Incidence and risk factors of osteomyelitis in adult and pediatric systemic lupus erythematosus: a nationwide, population-based cohort study
The objective of this paper is to investigate the incidence rate, risk factors and outcome of osteomyelitis among patients with systemic lupus erythematosus (SLE).Materials and methods
We conducted a cohort study using data for patients enrolled in the Taiwan National Health Insurance Database from 2000 to 2012. Patients with SLE and age- and sex-matched controls without SLE were enrolled. Primary endpoint was the first occurrence of osteomyelitis. Risks of osteomyelitis in SLE patients were analyzed with Cox proportional hazards regression models, including age, sex, comorbidities and medications.Results
Among 24,705 SLE patients (88.4% women, mean age 35.8 years) with a median follow-up of 9.1 years, 386 patients had osteomyelitis. The incidence rate ratio (IRR) of osteomyelitis in the SLE group vs the control group was 8.52 (95% confidence interval (CI) 7.24–10.05). The SLE group had higher incidence rates of osteomyelitis than the control group, especially in pediatric subgroups (IRR 41.1 95% CI 18.57–107.35). Compared to controls, SLE patients experienced osteomyelitis at a younger age (42.3 vs 58.1 years) but did not have an increased risk of mortality (hazard ratio 0.7; 95% CI 0.21–2.38). Age >60 years, male gender, malignancy within five years, prior bone fracture and higher daily prednisolone dose (>7.5 mg) cumulatively for >180 days increased risk for osteomyelitis.Conclusions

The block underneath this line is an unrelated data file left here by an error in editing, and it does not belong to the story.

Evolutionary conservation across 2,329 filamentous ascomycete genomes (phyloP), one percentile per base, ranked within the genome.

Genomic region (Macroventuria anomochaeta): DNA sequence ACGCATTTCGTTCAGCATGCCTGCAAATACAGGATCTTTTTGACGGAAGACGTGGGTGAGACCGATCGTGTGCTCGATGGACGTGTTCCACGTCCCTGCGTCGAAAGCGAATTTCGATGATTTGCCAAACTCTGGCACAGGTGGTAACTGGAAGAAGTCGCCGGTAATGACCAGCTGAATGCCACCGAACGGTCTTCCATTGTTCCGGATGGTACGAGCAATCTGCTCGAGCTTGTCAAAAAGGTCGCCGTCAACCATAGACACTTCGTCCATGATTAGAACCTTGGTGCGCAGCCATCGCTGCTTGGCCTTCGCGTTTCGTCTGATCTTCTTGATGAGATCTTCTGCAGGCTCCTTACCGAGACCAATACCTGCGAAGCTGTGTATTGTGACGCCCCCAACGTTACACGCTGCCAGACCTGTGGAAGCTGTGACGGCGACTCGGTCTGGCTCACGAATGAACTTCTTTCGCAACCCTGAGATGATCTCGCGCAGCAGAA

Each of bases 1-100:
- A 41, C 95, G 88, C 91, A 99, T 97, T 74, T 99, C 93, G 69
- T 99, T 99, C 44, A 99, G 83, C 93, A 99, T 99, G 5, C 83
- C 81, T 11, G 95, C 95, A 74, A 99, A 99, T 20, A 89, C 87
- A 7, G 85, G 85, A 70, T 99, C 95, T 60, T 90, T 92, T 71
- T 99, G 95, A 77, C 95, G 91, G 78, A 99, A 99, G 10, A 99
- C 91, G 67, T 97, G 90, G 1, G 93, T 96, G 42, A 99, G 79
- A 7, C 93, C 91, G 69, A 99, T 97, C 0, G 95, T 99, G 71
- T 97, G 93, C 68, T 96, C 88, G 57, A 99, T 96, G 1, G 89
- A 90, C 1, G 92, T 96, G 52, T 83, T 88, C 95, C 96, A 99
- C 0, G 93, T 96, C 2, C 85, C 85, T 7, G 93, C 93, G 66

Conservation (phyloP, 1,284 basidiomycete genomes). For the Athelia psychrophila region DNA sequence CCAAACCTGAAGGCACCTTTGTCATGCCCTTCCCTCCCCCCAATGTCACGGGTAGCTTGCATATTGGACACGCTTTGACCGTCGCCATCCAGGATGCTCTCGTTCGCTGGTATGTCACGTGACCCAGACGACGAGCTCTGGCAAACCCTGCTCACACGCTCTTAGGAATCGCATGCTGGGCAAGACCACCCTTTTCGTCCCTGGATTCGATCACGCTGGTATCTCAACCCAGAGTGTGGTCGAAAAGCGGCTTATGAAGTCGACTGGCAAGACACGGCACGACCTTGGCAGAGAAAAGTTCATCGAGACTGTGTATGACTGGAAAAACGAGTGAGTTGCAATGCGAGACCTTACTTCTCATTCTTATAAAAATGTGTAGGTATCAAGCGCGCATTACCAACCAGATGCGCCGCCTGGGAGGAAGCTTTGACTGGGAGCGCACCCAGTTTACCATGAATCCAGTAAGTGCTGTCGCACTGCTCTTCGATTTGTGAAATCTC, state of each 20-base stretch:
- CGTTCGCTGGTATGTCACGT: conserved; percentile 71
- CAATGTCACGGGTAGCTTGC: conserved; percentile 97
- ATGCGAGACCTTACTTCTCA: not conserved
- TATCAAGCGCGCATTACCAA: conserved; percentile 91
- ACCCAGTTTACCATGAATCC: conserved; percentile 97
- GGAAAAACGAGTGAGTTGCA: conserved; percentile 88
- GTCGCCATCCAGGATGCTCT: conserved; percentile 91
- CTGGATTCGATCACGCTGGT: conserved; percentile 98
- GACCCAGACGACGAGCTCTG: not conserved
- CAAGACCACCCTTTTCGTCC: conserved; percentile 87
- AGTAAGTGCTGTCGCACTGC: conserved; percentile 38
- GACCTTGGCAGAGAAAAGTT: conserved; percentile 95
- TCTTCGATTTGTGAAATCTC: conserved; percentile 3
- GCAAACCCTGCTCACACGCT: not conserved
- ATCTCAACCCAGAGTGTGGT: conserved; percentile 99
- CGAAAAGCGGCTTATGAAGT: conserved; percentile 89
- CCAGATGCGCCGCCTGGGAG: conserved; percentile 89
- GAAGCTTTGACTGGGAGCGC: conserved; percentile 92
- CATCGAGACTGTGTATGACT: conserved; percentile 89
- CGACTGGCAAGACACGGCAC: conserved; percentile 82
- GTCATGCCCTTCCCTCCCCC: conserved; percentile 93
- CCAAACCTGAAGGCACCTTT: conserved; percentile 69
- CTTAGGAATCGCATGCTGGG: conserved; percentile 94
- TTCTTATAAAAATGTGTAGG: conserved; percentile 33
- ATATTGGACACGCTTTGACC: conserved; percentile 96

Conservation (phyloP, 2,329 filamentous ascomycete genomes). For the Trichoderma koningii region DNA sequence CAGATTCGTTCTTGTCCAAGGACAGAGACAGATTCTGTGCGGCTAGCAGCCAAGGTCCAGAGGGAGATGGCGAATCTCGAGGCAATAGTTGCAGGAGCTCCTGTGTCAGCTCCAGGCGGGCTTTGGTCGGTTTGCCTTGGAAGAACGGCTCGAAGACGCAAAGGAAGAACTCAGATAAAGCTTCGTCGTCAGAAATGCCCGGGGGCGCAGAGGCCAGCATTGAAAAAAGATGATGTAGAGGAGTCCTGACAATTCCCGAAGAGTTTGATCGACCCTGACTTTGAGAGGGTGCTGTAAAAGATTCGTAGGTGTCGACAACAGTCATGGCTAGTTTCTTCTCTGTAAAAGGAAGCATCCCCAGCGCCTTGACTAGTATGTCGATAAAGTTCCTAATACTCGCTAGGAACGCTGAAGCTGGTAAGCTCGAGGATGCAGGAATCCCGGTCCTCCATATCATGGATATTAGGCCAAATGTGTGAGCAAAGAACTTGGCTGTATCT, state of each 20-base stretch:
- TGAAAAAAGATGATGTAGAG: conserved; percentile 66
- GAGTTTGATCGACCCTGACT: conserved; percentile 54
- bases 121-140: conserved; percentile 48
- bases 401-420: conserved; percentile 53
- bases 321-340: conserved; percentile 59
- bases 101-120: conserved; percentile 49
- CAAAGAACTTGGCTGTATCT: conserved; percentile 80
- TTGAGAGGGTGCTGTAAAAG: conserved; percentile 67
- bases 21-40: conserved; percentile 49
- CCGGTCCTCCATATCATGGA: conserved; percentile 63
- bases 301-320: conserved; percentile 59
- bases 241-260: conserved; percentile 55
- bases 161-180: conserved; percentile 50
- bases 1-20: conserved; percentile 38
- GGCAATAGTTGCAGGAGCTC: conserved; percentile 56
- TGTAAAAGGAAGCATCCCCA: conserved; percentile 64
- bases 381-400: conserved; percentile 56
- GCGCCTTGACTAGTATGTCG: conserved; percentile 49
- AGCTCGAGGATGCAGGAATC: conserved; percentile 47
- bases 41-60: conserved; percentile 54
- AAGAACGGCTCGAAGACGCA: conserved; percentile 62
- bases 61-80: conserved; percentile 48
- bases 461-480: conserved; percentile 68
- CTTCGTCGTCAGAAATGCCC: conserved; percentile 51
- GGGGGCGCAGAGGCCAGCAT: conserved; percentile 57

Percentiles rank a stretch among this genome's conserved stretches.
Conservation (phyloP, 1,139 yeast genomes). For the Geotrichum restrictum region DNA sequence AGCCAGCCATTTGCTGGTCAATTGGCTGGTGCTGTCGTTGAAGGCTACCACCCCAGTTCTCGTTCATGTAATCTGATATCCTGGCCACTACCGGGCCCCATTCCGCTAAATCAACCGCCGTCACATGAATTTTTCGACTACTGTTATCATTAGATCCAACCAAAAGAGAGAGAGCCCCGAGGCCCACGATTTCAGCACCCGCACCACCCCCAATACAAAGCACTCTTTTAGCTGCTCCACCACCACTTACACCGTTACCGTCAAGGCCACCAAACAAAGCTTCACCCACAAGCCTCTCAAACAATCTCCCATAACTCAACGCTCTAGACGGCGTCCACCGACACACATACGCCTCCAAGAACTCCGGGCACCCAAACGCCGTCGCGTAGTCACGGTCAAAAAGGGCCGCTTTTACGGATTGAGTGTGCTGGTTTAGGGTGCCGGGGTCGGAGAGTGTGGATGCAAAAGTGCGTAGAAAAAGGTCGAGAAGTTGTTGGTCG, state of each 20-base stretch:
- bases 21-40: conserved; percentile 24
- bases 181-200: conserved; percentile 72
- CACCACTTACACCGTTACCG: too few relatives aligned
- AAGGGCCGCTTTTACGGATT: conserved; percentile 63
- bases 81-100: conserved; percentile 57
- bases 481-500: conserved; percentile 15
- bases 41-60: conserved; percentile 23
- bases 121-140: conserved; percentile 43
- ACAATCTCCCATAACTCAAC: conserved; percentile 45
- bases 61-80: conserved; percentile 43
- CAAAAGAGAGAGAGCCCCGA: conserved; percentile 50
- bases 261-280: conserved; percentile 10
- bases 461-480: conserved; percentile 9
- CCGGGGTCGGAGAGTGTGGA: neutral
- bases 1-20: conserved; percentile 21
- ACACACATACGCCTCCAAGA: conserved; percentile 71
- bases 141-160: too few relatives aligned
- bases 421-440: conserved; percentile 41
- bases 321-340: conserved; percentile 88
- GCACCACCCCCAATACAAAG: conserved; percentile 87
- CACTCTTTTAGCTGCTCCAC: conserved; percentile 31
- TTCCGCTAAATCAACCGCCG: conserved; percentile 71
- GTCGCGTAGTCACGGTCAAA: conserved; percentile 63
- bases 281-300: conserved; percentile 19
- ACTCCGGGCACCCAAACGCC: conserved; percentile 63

SLE patients have a higher IRR of osteomyelitis than controls. Pediatric and elder SLE patients, patients with a history of bone fracture, malignancy within five years and higher-dose glucocorticoid use have a higher risk of osteomyelitis and should be carefully monitored.